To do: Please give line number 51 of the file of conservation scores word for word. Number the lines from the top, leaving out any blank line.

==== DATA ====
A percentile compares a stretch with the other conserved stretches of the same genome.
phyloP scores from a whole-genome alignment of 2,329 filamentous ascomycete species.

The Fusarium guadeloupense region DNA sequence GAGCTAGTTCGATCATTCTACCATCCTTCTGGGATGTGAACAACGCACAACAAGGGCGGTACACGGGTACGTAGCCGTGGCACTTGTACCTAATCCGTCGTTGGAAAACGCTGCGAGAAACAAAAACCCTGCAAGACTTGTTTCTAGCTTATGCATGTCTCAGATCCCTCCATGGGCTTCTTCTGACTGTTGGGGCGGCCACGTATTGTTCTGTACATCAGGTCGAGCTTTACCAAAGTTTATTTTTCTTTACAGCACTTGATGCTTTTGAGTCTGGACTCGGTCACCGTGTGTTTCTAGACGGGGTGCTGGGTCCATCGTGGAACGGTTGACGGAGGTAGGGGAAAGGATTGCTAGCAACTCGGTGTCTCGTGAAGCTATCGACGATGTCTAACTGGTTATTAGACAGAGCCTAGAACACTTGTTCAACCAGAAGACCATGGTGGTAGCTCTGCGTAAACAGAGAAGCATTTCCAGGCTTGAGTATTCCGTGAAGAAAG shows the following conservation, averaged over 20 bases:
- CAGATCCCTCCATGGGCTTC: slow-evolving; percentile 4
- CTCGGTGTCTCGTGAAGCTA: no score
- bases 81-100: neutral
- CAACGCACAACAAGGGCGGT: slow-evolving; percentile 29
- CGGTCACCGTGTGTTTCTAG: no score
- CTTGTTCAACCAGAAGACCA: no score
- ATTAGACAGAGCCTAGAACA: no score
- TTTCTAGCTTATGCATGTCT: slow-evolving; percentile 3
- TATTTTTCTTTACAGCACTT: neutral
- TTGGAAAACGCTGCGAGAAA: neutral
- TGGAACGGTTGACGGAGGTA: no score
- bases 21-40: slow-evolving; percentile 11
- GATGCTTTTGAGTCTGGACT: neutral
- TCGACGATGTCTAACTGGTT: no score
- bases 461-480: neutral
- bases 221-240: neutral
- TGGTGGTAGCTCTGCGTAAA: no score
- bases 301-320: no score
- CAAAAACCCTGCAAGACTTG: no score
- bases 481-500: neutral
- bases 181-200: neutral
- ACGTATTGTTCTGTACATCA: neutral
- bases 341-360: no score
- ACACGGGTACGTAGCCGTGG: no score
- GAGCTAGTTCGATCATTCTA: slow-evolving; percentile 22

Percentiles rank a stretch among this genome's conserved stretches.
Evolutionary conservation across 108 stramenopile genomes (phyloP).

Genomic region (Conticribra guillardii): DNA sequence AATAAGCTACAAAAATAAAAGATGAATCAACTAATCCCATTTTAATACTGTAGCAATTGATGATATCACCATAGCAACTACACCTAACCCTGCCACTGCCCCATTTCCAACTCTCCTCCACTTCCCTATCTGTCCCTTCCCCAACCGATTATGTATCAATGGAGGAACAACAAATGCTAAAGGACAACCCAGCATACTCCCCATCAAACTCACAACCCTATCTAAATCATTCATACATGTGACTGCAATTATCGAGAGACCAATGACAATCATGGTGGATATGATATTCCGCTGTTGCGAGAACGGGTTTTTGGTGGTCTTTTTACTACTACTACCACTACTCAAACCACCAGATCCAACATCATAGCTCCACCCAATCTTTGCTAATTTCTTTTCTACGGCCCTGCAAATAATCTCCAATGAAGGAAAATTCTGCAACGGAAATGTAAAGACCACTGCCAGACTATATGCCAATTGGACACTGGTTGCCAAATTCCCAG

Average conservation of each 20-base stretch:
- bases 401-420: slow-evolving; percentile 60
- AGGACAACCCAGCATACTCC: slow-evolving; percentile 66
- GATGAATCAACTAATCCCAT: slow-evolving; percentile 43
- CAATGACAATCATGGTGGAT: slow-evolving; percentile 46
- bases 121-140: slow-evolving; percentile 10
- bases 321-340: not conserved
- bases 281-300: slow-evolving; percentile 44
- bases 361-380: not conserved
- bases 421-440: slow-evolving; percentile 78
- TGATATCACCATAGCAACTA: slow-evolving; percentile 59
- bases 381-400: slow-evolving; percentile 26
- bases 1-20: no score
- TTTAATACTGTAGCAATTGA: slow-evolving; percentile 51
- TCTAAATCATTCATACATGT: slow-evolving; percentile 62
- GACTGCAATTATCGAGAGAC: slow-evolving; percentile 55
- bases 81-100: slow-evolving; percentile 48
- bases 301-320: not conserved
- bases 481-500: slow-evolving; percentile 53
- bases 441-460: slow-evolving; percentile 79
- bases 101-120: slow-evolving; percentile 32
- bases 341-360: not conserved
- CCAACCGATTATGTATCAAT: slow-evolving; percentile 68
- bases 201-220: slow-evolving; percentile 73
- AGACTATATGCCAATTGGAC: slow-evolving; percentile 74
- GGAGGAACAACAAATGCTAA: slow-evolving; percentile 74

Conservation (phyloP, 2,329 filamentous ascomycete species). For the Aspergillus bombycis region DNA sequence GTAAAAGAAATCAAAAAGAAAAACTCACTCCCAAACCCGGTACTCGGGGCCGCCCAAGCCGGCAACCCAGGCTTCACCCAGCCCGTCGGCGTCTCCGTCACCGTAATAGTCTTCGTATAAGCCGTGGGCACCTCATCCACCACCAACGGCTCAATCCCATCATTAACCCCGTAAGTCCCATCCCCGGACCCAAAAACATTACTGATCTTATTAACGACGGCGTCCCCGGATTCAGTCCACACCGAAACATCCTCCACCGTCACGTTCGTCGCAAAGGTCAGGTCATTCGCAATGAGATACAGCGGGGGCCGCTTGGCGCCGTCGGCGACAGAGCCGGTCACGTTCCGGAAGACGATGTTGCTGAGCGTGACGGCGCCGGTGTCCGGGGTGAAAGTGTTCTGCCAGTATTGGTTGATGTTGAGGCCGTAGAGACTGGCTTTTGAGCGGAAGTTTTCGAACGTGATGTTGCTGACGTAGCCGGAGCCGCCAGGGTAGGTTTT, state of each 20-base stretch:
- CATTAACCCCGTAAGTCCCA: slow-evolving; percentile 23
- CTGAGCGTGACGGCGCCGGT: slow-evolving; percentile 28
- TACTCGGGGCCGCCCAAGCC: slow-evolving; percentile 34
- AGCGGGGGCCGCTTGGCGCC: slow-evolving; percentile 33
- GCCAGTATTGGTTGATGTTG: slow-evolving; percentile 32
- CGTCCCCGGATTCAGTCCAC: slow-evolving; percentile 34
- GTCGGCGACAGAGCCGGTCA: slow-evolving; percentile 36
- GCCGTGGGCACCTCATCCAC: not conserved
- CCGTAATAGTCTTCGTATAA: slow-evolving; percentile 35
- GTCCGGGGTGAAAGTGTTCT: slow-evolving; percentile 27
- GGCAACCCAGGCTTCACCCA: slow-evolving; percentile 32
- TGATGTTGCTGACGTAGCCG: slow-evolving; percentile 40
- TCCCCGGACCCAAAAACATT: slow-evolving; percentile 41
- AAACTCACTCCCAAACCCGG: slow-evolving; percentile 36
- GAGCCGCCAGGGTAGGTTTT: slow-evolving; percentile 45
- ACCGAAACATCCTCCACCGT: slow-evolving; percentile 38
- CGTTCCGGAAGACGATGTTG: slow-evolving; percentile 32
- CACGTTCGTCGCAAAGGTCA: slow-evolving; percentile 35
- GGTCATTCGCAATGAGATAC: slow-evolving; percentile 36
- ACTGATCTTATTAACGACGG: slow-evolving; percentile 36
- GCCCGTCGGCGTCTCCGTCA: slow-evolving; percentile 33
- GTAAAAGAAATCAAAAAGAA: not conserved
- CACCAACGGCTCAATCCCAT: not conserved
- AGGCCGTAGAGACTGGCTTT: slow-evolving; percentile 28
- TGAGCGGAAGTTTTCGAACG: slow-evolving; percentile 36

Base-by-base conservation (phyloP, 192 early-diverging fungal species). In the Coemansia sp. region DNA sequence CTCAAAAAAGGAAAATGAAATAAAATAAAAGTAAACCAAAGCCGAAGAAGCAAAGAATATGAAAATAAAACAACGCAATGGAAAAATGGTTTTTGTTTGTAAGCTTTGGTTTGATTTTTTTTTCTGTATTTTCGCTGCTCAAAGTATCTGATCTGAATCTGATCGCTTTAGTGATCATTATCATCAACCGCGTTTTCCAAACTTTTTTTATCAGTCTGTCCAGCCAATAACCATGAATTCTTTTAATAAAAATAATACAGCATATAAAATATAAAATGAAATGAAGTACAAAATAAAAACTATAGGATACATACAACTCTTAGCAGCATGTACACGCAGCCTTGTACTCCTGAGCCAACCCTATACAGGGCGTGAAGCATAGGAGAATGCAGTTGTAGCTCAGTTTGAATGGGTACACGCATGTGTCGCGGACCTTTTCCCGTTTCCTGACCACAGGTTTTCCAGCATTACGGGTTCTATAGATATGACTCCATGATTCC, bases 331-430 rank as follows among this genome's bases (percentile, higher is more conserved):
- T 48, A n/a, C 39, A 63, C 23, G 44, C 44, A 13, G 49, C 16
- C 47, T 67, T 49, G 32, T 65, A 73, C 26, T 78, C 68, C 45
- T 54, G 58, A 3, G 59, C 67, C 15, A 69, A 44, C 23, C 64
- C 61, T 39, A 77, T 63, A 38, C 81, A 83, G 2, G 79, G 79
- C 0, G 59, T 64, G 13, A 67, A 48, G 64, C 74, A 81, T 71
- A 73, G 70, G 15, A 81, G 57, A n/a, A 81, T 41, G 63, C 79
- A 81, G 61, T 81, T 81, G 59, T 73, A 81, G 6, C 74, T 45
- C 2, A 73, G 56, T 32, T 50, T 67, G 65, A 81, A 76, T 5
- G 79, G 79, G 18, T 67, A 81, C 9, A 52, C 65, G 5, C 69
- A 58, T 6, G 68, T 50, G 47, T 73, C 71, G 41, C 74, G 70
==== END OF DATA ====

- bases 441-460: slow-evolving; percentile 79